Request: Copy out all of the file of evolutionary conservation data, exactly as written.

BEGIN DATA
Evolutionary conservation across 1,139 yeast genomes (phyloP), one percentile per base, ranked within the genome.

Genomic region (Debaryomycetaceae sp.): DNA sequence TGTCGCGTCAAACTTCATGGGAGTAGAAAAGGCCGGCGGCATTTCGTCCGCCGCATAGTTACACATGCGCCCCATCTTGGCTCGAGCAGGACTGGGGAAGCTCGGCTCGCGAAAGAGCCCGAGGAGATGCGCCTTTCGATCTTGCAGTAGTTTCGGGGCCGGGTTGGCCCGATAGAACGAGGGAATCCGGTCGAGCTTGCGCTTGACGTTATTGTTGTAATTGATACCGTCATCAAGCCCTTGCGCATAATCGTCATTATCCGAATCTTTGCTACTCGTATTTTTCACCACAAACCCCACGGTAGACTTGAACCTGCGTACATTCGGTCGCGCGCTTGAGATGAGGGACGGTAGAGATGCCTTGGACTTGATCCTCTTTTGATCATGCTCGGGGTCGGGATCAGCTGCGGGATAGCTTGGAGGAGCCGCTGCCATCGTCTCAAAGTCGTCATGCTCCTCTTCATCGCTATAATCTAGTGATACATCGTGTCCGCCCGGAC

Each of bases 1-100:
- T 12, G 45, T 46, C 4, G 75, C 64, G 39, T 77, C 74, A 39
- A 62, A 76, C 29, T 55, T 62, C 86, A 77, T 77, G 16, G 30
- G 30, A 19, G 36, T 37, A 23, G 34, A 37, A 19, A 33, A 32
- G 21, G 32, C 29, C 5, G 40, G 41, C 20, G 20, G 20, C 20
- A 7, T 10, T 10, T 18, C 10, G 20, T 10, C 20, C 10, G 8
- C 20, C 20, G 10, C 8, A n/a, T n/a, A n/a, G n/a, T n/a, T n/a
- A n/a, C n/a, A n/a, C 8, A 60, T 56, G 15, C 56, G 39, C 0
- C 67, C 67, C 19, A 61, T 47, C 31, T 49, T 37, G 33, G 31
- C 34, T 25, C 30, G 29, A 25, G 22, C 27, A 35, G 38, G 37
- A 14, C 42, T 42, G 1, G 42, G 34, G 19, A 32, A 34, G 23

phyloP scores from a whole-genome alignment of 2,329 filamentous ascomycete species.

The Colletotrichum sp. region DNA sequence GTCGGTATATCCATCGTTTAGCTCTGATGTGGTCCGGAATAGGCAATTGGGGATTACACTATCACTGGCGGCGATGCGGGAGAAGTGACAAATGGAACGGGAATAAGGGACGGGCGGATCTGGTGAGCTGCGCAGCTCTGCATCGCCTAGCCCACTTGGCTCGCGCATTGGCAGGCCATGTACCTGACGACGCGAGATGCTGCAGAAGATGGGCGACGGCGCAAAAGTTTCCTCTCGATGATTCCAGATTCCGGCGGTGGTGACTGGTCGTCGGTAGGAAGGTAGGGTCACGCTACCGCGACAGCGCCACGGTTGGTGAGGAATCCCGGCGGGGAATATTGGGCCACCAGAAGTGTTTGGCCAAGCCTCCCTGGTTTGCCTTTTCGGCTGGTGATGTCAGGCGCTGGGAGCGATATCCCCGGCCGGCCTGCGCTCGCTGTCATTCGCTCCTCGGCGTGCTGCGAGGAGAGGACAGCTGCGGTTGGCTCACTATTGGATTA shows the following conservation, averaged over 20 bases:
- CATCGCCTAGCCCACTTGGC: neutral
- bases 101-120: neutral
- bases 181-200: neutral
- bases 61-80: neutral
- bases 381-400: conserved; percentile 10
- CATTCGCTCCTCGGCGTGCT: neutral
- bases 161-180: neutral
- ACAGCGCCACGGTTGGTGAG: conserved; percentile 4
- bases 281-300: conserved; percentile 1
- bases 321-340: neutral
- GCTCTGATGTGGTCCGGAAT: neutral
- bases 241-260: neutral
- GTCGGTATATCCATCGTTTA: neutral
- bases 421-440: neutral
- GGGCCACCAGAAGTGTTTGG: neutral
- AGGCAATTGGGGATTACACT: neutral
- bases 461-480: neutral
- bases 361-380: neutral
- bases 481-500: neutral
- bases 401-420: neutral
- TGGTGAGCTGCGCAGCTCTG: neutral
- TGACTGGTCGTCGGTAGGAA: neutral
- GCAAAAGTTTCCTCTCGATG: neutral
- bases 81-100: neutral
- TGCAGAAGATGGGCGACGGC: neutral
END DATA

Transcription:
Evolutionary conservation across 1,139 yeast genomes (phyloP), one percentile per base, ranked within the genome.

Genomic region (Debaryomycetaceae sp.): DNA sequence TGTCGCGTCAAACTTCATGGGAGTAGAAAAGGCCGGCGGCATTTCGTCCGCCGCATAGTTACACATGCGCCCCATCTTGGCTCGAGCAGGACTGGGGAAGCTCGGCTCGCGAAAGAGCCCGAGGAGATGCGCCTTTCGATCTTGCAGTAGTTTCGGGGCCGGGTTGGCCCGATAGAACGAGGGAATCCGGTCGAGCTTGCGCTTGACGTTATTGTTGTAATTGATACCGTCATCAAGCCCTTGCGCATAATCGTCATTATCCGAATCTTTGCTACTCGTATTTTTCACCACAAACCCCACGGTAGACTTGAACCTGCGTACATTCGGTCGCGCGCTTGAGATGAGGGACGGTAGAGATGCCTTGGACTTGATCCTCTTTTGATCATGCTCGGGGTCGGGATCAGCTGCGGGATAGCTTGGAGGAGCCGCTGCCATCGTCTCAAAGTCGTCATGCTCCTCTTCATCGCTATAATCTAGTGATACATCGTGTCCGCCCGGAC

Each of bases 1-100:
- T 12, G 45, T 46, C 4, G 75, C 64, G 39, T 77, C 74, A 39
- A 62, A 76, C 29, T 55, T 62, C 86, A 77, T 77, G 16, G 30
- G 30, A 19, G 36, T 37, A 23, G 34, A 37, A 19, A 33, A 32
- G 21, G 32, C 29, C 5, G 40, G 41, C 20, G 20, G 20, C 20
- A 7, T 10, T 10, T 18, C 10, G 20, T 10, C 20, C 10, G 8
- C 20, C 20, G 10, C 8, A n/a, T n/a, A n/a, G n/a, T n/a, T n/a
- A n/a, C n/a, A n/a, C 8, A 60, T 56, G 15, C 56, G 39, C 0
- C 67, C 67, C 19, A 61, T 47, C 31, T 49, T 37, G 33, G 31
- C 34, T 25, C 30, G 29, A 25, G 22, C 27, A 35, G 38, G 37
- A 14, C 42, T 42, G 1, G 42, G 34, G 19, A 32, A 34, G 23

phyloP scores from a whole-genome alignment of 2,329 filamentous ascomycete species.

The Colletotrichum sp. region DNA sequence GTCGGTATATCCATCGTTTAGCTCTGATGTGGTCCGGAATAGGCAATTGGGGATTACACTATCACTGGCGGCGATGCGGGAGAAGTGACAAATGGAACGGGAATAAGGGACGGGCGGATCTGGTGAGCTGCGCAGCTCTGCATCGCCTAGCCCACTTGGCTCGCGCATTGGCAGGCCATGTACCTGACGACGCGAGATGCTGCAGAAGATGGGCGACGGCGCAAAAGTTTCCTCTCGATGATTCCAGATTCCGGCGGTGGTGACTGGTCGTCGGTAGGAAGGTAGGGTCACGCTACCGCGACAGCGCCACGGTTGGTGAGGAATCCCGGCGGGGAATATTGGGCCACCAGAAGTGTTTGGCCAAGCCTCCCTGGTTTGCCTTTTCGGCTGGTGATGTCAGGCGCTGGGAGCGATATCCCCGGCCGGCCTGCGCTCGCTGTCATTCGCTCCTCGGCGTGCTGCGAGGAGAGGACAGCTGCGGTTGGCTCACTATTGGATTA shows the following conservation, averaged over 20 bases:
- CATCGCCTAGCCCACTTGGC: neutral
- bases 101-120: neutral
- bases 181-200: neutral
- bases 61-80: neutral
- bases 381-400: conserved; percentile 10
- CATTCGCTCCTCGGCGTGCT: neutral
- bases 161-180: neutral
- ACAGCGCCACGGTTGGTGAG: conserved; percentile 4
- bases 281-300: conserved; percentile 1
- bases 321-340: neutral
- GCTCTGATGTGGTCCGGAAT: neutral
- bases 241-260: neutral
- GTCGGTATATCCATCGTTTA: neutral
- bases 421-440: neutral
- GGGCCACCAGAAGTGTTTGG: neutral
- AGGCAATTGGGGATTACACT: neutral
- bases 461-480: neutral
- bases 361-380: neutral
- bases 481-500: neutral
- bases 401-420: neutral
- TGGTGAGCTGCGCAGCTCTG: neutral
- TGACTGGTCGTCGGTAGGAA: neutral
- GCAAAAGTTTCCTCTCGATG: neutral
- bases 81-100: neutral
- TGCAGAAGATGGGCGACGGC: neutral